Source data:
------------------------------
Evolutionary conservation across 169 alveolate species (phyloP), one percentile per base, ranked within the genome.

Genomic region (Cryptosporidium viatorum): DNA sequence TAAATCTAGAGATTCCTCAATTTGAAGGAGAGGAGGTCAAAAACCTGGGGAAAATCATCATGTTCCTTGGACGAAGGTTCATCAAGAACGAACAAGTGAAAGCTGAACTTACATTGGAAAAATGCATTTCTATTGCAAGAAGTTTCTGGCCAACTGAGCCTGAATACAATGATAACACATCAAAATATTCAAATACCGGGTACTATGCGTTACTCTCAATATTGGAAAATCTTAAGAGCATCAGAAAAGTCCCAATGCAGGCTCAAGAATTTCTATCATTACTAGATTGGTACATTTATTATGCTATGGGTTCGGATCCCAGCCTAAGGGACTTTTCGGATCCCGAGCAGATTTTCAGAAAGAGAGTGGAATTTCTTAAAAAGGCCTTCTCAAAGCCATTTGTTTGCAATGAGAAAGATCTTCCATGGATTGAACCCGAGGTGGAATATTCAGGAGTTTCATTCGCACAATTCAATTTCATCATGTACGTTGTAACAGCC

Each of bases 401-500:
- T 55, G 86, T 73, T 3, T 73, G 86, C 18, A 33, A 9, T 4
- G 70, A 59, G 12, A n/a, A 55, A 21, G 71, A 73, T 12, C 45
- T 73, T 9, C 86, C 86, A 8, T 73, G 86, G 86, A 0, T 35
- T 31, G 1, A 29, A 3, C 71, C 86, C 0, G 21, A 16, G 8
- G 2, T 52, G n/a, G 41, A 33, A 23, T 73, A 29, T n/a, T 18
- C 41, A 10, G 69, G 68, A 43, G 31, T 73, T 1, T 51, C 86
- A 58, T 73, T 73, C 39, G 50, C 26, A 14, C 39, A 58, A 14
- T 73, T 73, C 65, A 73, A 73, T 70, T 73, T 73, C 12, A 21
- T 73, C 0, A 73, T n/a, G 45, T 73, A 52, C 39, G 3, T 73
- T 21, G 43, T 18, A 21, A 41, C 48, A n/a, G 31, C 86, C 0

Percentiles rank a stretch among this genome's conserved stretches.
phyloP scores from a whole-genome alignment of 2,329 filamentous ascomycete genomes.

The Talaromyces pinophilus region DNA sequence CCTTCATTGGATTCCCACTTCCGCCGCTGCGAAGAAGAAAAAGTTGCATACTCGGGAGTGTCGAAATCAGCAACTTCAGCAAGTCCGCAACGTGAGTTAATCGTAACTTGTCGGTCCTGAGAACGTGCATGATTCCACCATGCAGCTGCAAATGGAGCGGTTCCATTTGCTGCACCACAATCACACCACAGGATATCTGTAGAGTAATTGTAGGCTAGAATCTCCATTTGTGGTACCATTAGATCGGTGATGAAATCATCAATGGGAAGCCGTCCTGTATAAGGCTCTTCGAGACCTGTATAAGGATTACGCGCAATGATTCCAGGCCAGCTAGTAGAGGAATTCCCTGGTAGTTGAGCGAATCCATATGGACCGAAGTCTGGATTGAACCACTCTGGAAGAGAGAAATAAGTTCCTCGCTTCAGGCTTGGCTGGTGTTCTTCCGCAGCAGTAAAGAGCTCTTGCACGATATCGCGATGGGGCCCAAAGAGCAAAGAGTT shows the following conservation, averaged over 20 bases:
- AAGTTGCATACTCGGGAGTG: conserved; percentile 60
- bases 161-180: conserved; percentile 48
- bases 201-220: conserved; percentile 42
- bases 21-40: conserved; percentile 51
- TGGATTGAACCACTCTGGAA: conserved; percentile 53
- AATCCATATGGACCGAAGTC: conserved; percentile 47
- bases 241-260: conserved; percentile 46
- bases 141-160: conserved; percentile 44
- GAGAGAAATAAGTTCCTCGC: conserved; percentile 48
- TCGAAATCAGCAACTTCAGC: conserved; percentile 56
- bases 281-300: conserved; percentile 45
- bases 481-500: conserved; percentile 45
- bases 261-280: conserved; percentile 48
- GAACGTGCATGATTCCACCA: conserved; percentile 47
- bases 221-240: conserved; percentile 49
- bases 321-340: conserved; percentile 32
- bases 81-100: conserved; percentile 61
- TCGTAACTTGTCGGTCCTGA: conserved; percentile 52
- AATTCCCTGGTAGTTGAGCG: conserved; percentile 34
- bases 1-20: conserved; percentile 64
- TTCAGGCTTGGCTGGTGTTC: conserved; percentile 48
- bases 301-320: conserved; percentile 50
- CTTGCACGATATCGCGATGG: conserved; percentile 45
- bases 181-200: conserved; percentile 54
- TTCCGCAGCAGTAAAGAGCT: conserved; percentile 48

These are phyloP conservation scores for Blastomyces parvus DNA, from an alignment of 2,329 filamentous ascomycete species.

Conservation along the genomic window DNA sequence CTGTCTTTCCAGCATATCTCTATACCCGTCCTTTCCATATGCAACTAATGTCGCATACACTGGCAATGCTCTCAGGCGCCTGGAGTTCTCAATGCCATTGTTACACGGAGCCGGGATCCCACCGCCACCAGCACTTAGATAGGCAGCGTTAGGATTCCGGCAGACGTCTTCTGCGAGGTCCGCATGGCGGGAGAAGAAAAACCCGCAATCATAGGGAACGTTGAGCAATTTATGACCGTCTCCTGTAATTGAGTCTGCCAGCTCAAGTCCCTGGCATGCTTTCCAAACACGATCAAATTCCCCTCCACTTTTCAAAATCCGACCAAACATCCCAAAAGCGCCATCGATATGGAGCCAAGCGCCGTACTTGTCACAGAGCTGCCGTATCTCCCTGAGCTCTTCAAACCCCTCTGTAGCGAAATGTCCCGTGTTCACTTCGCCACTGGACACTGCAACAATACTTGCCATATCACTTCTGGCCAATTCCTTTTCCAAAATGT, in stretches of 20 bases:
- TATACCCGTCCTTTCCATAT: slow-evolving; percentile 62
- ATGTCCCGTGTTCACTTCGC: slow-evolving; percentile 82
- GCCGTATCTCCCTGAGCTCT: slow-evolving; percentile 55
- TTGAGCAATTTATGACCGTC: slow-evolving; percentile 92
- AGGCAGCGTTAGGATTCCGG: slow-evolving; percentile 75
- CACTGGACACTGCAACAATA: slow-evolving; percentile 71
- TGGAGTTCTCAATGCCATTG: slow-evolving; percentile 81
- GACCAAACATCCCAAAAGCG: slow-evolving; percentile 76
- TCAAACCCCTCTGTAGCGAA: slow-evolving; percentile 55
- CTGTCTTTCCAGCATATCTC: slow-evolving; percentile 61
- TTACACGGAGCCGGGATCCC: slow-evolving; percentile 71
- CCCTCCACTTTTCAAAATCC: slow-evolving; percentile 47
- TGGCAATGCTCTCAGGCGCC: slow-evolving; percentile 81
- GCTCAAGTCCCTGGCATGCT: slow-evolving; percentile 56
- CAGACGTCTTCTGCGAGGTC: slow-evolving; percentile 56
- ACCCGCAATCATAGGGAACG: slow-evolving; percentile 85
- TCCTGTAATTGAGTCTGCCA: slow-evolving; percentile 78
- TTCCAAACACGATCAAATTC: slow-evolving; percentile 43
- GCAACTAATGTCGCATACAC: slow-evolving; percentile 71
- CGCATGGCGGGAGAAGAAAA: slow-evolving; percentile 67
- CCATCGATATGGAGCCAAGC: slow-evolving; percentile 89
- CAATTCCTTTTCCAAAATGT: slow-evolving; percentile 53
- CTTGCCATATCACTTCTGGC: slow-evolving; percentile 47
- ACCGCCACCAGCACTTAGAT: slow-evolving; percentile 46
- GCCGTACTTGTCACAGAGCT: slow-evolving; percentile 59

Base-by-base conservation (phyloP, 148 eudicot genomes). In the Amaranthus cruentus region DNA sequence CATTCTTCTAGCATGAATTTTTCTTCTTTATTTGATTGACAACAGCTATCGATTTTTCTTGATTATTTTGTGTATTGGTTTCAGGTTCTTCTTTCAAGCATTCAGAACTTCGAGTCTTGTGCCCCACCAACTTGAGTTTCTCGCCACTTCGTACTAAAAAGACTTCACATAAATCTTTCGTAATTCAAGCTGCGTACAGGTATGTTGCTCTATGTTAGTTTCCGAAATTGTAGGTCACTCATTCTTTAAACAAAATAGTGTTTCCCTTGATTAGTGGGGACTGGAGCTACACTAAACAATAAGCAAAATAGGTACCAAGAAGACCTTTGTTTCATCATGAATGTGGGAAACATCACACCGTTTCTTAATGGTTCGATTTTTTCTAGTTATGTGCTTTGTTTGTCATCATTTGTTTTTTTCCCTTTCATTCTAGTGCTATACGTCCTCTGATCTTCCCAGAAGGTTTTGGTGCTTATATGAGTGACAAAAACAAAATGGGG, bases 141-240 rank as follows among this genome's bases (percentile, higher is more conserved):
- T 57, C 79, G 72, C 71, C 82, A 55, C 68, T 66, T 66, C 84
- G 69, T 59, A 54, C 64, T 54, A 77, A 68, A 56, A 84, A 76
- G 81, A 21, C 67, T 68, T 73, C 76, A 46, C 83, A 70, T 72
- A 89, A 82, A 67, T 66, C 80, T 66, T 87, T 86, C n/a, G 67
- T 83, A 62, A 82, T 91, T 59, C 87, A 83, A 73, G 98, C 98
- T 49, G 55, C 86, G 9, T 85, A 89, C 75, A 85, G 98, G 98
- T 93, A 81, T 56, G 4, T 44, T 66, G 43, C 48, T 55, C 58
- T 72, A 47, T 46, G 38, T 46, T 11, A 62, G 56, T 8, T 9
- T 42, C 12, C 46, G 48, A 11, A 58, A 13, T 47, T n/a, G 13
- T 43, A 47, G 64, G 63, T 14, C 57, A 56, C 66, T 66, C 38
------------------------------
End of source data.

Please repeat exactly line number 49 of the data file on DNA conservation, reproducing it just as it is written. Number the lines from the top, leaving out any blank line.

- CACTGGACACTGCAACAATA: slow-evolving; percentile 71